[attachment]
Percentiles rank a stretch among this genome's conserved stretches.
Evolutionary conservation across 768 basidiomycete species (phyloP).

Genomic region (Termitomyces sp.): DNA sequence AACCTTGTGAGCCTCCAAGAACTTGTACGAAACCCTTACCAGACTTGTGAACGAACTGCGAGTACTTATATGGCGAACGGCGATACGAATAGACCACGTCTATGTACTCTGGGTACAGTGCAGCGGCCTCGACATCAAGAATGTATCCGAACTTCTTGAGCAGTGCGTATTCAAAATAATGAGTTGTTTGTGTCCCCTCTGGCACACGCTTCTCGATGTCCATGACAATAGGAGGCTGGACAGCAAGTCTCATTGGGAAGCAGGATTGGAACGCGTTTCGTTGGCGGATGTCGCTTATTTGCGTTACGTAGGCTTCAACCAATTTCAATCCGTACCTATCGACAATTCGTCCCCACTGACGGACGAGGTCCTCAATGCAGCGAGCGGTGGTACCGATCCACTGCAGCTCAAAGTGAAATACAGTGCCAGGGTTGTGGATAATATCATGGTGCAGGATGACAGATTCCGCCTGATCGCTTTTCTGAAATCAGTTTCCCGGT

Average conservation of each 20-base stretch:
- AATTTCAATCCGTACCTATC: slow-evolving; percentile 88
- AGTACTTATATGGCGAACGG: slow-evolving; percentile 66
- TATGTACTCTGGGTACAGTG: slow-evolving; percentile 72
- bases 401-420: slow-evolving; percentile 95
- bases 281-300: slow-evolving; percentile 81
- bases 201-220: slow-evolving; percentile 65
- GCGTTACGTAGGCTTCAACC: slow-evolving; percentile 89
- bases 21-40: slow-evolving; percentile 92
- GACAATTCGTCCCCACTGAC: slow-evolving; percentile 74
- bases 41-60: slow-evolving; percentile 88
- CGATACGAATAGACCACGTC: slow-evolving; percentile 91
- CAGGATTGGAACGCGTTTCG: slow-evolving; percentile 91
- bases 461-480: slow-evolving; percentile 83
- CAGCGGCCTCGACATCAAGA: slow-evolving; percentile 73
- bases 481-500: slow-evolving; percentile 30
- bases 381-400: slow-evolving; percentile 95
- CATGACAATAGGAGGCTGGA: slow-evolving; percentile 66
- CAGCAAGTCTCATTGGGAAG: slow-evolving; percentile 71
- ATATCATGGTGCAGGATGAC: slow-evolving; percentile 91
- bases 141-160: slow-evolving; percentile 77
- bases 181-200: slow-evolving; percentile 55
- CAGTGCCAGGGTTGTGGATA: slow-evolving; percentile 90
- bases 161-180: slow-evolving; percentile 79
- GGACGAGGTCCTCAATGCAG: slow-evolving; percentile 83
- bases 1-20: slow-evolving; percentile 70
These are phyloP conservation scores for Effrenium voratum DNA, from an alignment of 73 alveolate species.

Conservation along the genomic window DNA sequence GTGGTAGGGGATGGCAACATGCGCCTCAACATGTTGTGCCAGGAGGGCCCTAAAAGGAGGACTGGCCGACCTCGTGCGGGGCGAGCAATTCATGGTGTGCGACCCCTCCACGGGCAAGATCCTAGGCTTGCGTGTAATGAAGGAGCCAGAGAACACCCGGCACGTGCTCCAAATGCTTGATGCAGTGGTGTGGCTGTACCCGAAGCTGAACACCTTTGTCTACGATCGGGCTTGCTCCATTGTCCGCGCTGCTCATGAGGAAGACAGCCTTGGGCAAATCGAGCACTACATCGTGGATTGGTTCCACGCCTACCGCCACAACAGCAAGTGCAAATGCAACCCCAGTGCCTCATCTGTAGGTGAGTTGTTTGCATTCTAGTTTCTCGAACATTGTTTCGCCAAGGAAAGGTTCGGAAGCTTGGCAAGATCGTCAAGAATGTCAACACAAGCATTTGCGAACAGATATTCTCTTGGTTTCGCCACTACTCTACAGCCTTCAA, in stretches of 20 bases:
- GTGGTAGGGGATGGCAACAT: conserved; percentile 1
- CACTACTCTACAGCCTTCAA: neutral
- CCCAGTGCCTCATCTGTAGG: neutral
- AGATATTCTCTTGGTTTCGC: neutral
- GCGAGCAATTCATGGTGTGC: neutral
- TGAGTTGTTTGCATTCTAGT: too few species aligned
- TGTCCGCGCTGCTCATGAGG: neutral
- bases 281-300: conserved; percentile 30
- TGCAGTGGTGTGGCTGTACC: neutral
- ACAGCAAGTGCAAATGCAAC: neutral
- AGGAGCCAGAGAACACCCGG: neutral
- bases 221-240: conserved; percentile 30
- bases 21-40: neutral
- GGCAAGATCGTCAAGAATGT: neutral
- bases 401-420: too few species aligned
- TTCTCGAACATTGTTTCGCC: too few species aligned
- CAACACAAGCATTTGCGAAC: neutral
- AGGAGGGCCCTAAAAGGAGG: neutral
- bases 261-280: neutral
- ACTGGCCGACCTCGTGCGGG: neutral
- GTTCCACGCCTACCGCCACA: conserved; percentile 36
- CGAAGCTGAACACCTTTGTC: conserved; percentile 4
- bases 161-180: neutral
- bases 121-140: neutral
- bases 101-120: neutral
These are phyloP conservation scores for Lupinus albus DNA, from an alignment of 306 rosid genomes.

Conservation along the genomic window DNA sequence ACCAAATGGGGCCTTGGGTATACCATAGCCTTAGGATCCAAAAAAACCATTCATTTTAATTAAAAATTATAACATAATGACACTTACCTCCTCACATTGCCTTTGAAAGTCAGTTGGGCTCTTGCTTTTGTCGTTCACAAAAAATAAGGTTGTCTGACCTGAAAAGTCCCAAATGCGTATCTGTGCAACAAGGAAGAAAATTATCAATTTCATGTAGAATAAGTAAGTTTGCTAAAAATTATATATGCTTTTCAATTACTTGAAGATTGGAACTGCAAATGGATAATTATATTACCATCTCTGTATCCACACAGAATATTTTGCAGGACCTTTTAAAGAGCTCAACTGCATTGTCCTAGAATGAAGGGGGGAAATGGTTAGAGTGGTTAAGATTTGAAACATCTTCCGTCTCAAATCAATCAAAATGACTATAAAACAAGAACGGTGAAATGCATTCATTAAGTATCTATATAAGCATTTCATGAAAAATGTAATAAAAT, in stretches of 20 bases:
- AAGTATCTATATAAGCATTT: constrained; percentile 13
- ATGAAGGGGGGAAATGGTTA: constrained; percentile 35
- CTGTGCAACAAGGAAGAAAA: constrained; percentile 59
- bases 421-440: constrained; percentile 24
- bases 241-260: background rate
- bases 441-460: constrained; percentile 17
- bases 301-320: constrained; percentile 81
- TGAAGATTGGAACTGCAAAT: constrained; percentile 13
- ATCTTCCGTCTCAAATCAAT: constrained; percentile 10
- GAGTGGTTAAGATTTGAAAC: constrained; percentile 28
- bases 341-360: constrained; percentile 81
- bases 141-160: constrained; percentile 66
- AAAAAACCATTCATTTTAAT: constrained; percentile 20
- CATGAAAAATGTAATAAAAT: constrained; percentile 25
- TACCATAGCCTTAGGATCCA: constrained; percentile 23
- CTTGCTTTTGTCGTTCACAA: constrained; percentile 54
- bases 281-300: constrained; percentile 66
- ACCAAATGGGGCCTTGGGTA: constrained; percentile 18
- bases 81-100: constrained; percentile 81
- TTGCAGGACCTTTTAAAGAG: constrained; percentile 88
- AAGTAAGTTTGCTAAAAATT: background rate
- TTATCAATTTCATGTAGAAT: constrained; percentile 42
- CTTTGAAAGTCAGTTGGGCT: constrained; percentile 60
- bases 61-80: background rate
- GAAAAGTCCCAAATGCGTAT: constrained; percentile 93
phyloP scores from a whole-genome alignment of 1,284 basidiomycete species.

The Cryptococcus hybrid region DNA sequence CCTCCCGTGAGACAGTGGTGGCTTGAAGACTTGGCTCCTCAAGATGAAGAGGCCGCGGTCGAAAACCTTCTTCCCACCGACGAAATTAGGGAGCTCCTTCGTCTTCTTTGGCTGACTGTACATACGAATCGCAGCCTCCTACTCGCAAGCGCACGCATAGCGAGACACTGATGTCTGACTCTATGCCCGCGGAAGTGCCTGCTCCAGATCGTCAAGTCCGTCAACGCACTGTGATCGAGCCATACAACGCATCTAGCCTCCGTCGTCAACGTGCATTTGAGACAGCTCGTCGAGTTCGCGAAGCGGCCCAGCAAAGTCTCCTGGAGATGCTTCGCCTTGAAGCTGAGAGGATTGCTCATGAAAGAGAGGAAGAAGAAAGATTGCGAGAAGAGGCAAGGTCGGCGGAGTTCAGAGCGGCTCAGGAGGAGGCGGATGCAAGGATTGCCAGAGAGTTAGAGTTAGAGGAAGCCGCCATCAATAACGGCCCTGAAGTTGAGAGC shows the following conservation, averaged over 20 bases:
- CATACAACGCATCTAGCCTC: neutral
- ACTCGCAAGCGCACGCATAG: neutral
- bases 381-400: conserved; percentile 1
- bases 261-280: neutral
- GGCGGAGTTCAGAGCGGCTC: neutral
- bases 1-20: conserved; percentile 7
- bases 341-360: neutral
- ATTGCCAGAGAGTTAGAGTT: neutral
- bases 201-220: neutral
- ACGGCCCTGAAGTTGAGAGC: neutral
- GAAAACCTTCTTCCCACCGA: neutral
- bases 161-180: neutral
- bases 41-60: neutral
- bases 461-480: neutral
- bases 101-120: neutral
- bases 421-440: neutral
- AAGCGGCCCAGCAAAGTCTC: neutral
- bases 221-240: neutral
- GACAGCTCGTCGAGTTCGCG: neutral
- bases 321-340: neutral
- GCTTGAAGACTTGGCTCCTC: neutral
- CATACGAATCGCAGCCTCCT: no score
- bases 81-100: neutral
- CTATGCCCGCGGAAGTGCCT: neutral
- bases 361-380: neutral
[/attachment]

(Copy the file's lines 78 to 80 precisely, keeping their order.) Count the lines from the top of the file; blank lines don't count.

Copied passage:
- TTGCAGGACCTTTTAAAGAG: constrained; percentile 88
- AAGTAAGTTTGCTAAAAATT: background rate
- TTATCAATTTCATGTAGAAT: constrained; percentile 42